09 May, 2018


This post is inspired by the most excellent Instagram profile selfloveclubb. Her posts along these lines really resonate with me. When you live with anxiety and/or depression (because sometimes it’s one, sometimes it’s the other, sometimes it’s both, and sometimes you don’t even know), you get used to wearing a mask. Not out of any shame or stigma, just out of expedience.

To quote the classics, if there’s a smile on my face, it’s only there trying to fool the public. And when you deal with the public as I do, they don’t want to talk to a misery-guts and nor should they be expected to. I may have a depression/anxiety condition, but I’m still a professional. A client once told me how nice it was to see my happy, smiling face and it actually took me a minute to realise he wasn’t taking the piss. It was then that I realised I must be a good actor.

There’s probably something to be said for trying to act normal – whatever that means. In fact, I can measure the level of my struggle by how many people I can or can’t hide it from. Being highly distractible helps. I can forget about it while I deal with other things. Then when there’s a lull, I remember I’m me and go back to struggling with that.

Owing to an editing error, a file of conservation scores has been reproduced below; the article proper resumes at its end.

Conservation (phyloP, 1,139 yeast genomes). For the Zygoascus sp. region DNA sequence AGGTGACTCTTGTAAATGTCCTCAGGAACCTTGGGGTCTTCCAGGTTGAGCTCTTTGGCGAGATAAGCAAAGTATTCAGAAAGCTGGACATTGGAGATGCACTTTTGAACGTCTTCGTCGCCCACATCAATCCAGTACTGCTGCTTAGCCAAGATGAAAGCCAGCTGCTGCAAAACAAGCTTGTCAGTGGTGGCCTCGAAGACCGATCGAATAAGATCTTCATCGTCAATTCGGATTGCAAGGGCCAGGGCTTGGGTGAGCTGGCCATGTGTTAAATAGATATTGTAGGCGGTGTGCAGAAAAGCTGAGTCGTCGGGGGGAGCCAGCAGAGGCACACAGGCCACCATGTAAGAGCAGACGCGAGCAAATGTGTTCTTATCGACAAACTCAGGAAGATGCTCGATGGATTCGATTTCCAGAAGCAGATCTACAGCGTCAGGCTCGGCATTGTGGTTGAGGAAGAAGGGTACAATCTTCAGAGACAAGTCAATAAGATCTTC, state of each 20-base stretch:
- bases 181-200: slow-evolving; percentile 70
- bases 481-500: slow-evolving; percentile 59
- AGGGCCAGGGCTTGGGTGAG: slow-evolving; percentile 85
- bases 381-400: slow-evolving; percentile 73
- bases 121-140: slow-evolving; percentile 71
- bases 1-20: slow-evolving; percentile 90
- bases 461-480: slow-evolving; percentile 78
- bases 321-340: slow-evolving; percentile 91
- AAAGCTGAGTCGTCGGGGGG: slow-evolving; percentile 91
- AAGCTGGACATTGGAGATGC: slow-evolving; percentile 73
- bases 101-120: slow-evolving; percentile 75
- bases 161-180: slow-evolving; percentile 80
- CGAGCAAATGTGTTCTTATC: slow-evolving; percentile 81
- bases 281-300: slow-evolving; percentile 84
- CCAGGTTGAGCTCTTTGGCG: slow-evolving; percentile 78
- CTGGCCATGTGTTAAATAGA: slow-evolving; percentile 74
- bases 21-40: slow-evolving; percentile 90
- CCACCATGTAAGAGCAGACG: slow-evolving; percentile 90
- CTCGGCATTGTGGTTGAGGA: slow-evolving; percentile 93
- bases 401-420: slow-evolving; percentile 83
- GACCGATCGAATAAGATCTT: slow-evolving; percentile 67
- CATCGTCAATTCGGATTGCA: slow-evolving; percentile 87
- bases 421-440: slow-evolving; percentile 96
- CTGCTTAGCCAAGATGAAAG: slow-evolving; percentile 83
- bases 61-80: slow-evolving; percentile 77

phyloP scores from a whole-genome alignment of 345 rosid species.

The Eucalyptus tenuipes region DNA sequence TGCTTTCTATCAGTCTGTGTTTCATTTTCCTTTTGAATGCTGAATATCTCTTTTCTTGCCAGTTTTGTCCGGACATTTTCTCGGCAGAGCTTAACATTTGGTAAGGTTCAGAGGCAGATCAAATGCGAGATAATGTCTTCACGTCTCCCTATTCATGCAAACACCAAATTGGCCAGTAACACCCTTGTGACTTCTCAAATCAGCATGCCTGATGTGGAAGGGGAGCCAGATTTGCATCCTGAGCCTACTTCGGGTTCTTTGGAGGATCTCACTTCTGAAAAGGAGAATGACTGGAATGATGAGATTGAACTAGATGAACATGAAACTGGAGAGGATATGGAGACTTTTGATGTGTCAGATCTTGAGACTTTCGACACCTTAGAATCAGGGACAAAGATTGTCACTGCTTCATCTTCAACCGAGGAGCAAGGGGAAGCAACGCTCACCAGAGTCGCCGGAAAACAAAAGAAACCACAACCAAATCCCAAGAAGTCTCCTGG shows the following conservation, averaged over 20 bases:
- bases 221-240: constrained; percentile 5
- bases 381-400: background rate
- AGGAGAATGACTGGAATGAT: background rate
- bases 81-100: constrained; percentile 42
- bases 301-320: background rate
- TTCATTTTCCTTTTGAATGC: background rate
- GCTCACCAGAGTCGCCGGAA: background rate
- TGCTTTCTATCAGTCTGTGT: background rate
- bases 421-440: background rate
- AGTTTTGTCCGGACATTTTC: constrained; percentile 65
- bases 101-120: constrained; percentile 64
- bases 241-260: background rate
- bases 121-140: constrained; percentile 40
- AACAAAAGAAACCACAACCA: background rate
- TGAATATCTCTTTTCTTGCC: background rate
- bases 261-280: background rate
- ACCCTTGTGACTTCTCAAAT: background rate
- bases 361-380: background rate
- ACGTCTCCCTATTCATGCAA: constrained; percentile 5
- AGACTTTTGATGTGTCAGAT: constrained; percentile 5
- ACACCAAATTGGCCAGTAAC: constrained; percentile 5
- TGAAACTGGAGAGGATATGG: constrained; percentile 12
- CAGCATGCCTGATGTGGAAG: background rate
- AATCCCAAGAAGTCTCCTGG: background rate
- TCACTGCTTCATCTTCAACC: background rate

If someone looks sad, anxious or depressed, they probably are. If they look happy, they still could be sad, anxious or depressed. This is not so much to talk about my struggle as it is to express solidarity with others who are struggling, in whatever way for whatever reason.

After I posted this on Instagram the other day, a friend sent me a private message saying that they were experiencing something similar and what a help it was just to hear someone else express it. That has been my experience too. I don’t care what anyone else says about social media, it was the first thing that made me feel normal. I discovered I wasn’t a minority of one by seeing other people’s stories. In fact, I’ve been astounded at how many friends I have made who I later learned had similar experiences. We all wear masks. It’s not necessarily a bad thing. It’s sometimes necessary, but it’s bloody exhausting.

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